What is your definition of exotic, anyway? Do you have fun with the word? With the imagery? Do you let yourself check out the extraordinary? The unique? The far away?

I like the word “exotic”. It makes me think of Mediterranean edibles and temples in Japan and punjambi’s in India. The exploration of words and worlds makes me feel like a kid again.

And there’s nothing wrong with that…

 

To the Rennie in All Of Us

medieval_castle_decorationI don’t know if it’s a girl thing or a Sagittarian thing, but I really enjoy reinventing myself. Oh, I am the same ‘ol person inside, but the outside influences change every so often.

For years and years I used to be a Rennie Girl. Anything Renaissance would tickle my fancy to the moon and back. Every year I went to the local Renaissance Faire, bought lamps and cups and jewelry with dragons and unicorns and faeries on them. I adored the music, had fun playing the (conservative) wench, and even decorated my B&B with medieval flair.

After that wore off, I was off to being an (conservative) Irish Wench. I became a Gaelic Storm groupie; I went to Irish Fest every year, bought jewelry with my Irish family crest, wore green and drank beer and cried at the sad Irish songs, missing my red-haired Irish mother even more than I normally do.

I still keep the Rennie and the Irish Wench in my heart, and they are a part of me that will never leave. But I am a Sagittarius, and that means I’m always looking for my next adventure, my next reincarnation.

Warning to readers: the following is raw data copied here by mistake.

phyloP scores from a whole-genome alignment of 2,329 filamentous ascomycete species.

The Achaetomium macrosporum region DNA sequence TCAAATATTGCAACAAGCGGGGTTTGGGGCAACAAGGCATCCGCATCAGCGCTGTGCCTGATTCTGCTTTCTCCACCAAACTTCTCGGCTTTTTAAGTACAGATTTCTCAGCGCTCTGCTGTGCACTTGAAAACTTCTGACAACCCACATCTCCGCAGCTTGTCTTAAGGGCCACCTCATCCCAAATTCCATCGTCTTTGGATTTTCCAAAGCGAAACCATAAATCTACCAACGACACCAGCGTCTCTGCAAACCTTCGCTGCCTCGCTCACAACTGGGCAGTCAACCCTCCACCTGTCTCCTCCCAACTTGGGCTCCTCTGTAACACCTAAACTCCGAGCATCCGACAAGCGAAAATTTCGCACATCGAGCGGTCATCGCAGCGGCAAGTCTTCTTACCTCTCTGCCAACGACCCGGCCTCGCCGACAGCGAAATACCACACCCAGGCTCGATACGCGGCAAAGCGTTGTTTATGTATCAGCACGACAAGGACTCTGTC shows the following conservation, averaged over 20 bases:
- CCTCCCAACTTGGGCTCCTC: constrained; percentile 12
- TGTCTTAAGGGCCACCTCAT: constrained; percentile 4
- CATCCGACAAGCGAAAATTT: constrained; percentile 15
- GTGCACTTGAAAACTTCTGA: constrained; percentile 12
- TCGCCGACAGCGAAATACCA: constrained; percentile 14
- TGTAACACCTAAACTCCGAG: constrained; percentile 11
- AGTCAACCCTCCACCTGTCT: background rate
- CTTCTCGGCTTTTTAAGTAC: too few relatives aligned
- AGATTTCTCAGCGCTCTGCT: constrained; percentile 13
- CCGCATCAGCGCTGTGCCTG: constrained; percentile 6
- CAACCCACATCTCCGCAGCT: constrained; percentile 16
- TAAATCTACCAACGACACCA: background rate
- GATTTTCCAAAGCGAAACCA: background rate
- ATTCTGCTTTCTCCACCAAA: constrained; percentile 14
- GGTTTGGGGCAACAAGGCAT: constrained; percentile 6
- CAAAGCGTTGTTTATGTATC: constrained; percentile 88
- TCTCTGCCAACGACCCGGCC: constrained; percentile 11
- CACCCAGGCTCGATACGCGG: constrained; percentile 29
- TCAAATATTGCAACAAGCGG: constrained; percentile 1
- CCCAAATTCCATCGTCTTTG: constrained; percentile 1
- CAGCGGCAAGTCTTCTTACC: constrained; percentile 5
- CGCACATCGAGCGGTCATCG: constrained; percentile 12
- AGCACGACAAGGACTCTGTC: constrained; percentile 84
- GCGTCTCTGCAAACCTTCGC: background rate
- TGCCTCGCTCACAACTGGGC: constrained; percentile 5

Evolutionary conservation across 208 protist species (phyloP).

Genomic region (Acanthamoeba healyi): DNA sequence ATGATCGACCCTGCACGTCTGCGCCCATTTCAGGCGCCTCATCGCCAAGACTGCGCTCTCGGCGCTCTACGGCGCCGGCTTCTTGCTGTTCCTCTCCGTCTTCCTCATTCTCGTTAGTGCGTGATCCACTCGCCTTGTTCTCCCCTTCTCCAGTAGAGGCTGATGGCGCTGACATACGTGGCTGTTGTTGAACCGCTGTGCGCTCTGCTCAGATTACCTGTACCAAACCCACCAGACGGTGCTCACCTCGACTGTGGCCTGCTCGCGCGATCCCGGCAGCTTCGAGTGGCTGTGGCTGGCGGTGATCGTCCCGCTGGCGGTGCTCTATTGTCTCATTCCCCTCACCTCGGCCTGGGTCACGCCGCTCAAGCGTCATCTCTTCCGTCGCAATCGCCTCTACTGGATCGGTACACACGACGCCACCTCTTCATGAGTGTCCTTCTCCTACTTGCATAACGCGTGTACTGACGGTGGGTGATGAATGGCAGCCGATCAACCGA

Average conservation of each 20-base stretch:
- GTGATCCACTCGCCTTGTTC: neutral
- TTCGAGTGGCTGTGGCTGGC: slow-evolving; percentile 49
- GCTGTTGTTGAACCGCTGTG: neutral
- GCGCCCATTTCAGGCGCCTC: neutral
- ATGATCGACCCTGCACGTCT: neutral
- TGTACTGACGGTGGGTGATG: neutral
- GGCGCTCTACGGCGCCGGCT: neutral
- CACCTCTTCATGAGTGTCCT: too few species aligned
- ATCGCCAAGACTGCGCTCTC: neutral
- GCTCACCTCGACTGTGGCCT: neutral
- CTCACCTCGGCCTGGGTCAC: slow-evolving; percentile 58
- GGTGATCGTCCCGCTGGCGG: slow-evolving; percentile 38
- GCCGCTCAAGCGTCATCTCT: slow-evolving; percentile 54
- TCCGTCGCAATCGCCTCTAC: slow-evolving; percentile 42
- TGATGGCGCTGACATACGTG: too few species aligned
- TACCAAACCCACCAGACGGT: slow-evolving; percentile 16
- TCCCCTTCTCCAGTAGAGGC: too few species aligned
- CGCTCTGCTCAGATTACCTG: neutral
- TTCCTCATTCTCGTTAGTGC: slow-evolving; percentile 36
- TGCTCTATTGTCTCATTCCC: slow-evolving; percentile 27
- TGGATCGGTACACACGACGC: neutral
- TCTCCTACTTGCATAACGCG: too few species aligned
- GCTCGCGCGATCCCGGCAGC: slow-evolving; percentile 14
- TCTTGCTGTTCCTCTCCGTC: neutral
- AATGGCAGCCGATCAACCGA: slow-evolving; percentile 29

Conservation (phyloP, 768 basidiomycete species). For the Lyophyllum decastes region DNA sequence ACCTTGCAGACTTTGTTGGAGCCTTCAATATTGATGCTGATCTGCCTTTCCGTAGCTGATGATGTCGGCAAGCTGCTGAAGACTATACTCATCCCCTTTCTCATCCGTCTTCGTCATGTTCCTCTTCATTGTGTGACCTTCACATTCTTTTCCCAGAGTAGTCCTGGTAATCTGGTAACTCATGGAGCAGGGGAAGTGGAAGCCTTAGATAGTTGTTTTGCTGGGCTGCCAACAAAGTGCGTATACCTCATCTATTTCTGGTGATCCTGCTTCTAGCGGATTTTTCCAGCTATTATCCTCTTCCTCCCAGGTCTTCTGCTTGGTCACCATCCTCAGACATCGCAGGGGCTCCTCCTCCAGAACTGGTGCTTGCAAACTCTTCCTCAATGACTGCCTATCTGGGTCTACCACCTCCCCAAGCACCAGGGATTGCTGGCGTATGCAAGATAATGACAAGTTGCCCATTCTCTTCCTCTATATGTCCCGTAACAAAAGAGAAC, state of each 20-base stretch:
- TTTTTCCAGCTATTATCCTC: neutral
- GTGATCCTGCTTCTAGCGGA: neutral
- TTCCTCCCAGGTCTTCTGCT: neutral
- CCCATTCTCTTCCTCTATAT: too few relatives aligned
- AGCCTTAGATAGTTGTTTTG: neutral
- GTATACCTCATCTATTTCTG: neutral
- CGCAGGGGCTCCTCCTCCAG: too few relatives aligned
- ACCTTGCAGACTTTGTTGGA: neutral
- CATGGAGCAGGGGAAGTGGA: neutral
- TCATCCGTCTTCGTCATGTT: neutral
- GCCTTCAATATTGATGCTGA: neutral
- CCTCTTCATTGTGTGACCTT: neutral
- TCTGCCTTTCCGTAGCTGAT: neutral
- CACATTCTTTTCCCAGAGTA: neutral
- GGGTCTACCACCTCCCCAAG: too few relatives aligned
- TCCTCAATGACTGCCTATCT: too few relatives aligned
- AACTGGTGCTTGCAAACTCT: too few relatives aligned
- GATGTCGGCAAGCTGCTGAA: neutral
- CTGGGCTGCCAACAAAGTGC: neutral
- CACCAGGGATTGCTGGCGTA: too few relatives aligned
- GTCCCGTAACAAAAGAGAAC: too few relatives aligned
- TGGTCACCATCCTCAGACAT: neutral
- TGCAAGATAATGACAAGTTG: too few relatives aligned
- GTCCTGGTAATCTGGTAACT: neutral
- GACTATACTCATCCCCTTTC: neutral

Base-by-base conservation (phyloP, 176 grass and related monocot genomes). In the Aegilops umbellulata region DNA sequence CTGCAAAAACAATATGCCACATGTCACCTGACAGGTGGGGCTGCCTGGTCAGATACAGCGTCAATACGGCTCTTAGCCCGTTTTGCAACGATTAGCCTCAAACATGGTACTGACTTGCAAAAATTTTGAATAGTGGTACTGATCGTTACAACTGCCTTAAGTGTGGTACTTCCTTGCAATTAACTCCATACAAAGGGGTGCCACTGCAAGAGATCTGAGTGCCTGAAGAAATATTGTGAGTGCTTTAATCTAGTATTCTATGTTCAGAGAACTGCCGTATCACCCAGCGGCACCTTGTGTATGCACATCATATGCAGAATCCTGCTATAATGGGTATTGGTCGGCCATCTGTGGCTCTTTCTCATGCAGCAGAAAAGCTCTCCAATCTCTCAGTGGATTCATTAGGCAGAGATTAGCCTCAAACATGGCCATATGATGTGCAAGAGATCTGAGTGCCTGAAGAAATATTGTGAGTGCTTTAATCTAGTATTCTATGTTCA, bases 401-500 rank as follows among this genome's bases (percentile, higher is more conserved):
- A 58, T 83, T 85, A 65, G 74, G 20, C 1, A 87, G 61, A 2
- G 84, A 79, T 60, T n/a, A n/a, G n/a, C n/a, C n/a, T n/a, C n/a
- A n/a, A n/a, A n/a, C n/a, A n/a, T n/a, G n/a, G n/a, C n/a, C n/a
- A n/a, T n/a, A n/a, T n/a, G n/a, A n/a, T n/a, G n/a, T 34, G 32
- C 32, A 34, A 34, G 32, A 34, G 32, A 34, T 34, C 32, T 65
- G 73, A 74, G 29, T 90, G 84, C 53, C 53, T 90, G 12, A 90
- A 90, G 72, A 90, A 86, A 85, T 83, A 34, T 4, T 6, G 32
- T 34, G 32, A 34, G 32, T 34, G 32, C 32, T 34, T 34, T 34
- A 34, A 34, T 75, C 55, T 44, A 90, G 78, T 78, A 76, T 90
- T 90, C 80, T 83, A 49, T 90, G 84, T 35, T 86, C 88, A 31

I really want to be BoHoChic. (say…bo-ho-chick really fast).

Now, I know I’ve talked about this fancy before. In the last six months I’ve really cleaned out my closet, getting rid of clothes that don’t fit or have never looked right or blah blah.  I’ve also pulled out the more “conservative” pieces and donated them to other conservative people. What’s left are skirts and sun dresses and a couple of wild, flowy tops.

I need more flow.

My conservative psyche evil step sisters keep whispering discouraging things in my ear: You’re too fat. You’re too ugly. You’ll embarass yourself. I’ve had these sisters since grade school, and while I’ve tuned them out most times, they do slip in now and then like a needle into silk. Why I listen to them at this age and point in my life I do-not-know.  But I DO know that BoHoChic is a whole life experience. And I want to wander off that way.

There are connections between being a Rennie and being an Irish Wench and a BoHo. It’s that feeling of freedom I’ve always denied myself. I’ve always thought more of what other people thought of my looks and outlook than I did of my own. Bad habits are hard to break. But I’m making the big push to throw those step sisters out the tower window.